While documentation lends an important facet to communication, by itself it is not enough. Documentation needs to be augmented by formal modes of communication that enable teams to stay updated on team progress – easier said than done. One common pitfall that befalls communication among team members lack of trust. In some cases, this comes from previous bad experiences, or those of others.
Teams often under commit or pad their estimates, due to fear of being responsible or blamed for failure. This is important because normal business behavior is very uncomfortable for most eastern cultures. People are often discouraged from asking questions, talking about problems, warning about unfeasible deadlines, or proposing alternatives to perceived instructions from superiors. A polite acceptance is important indicator that something is not being discussed. Therefore we must foster an environment of trust, such that the team can explore the causes of a mistake without finger-pointing.
As a stakeholder or product owner it is imperative to know in what direction the product development is headed. No amount of documentation or trust can allay their fears on progress. In distributed environments it is important to meet their expectations by producing a credible and working software product at the end of the release cycle (sprint). On projects using agile management, the only way to measure whether you are truly done with a product requirement is to produce the working product feature associated with that requirement. For software products, working software means the software meets what’s called the definition of done: at the very least, developed, tested, integrated, and documented. On an agile project, if you’re 75 percent done, you have working product features for 75 percent of your project requirements — the highest-priority 75 percent of requirements. As it turns out integrating regularly and frequently assures the possibility of a working product at all times. Not only does it make the stakeholders confident of their partnership, but it also helps the product to evolve by helping the product owners to refine the requirement.
Driving down the cost of development is a cohesive effort that can only be met by a “one team effort”. In a traditional waterfall model, development is incremental, in contrast Agile by nature is iterative driven. Scrum’s early advocates were inspired by empirical inspect and adapt feedback loops to cope with complexity and risk. Scrum emphasizes decision making from real-world results rather than speculation. Time is divided into short work cadences, known as sprints, typically one week or two weeks long. The product is kept in a potentially shippable (properly integrated and tested) state at all times. This allows the business drivers to pull back or cut funding at any time without adversely negating their investment.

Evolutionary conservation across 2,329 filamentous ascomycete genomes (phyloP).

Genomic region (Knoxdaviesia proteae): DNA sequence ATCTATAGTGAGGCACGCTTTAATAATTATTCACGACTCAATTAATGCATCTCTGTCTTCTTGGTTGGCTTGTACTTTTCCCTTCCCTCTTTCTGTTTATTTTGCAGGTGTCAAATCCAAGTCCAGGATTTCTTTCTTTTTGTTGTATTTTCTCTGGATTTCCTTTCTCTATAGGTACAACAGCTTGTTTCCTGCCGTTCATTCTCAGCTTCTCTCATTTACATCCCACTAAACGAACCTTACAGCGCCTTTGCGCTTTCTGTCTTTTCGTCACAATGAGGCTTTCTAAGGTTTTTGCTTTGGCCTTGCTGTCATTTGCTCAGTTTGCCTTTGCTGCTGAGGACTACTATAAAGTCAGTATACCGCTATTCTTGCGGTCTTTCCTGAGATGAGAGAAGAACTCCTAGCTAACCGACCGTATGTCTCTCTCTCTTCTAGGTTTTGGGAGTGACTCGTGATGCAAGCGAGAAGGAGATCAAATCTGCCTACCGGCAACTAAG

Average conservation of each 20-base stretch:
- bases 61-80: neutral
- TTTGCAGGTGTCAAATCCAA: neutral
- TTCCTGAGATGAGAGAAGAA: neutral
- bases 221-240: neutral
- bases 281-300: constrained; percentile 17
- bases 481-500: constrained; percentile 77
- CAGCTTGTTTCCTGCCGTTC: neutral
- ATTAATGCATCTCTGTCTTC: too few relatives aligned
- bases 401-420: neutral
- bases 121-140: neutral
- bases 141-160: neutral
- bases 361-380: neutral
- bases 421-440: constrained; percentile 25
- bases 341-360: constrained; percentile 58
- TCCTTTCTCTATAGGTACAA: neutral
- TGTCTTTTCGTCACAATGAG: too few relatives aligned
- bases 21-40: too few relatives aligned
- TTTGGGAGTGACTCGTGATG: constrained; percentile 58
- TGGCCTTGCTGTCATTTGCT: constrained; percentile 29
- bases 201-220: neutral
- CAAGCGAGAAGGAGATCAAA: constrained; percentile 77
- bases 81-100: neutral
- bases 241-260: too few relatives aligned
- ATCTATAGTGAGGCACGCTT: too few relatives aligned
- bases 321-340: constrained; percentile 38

Last but not least (and the most important) is the subject of negotiating contracts in an agile outsourced project. Agile outsourcing differs from traditional waterfall delivery methods in that the latter is defined by a fixed scope (requirements) while the former is defined by fixed time and cost (labour). The scope for traditional projects factors in maintaining the risk register, project status reports, earned value report etc. In agile, scope is narrowed down to the business value delivered and working features. The size of the project is an estimation based on story size, points etc. based on mutually agreed parameters. It is possible to draw up an agile contract with a single Statement of Work (when requirements are clear) or a single contract with multiple SOW’s when requirements are not very clear (Only the objectives and goals are defined or partial requirements are available), with the first SOW aimed at delivering a working prototype or fulfilling the partial requirement.
Therefore contracts generally use the vocabulary of size delivered rather than scope delivered.
The future of business in a global economy lies in ideas that can be realized and marketed quickly. Outsourcing via a distributed Agile framework makes it possible for these ideas to come to fruition because now they can be supported by an effective, affordable developer community. That being said, making outsourcing successful also depends on factors such as the ability to respond quickly to changing market conditions, the ability to service unforeseen demand and access just-in-time talent, the ability to invest in critical research and development and tap high demand, low supply talent to deliver innovative products and services in a timely manner.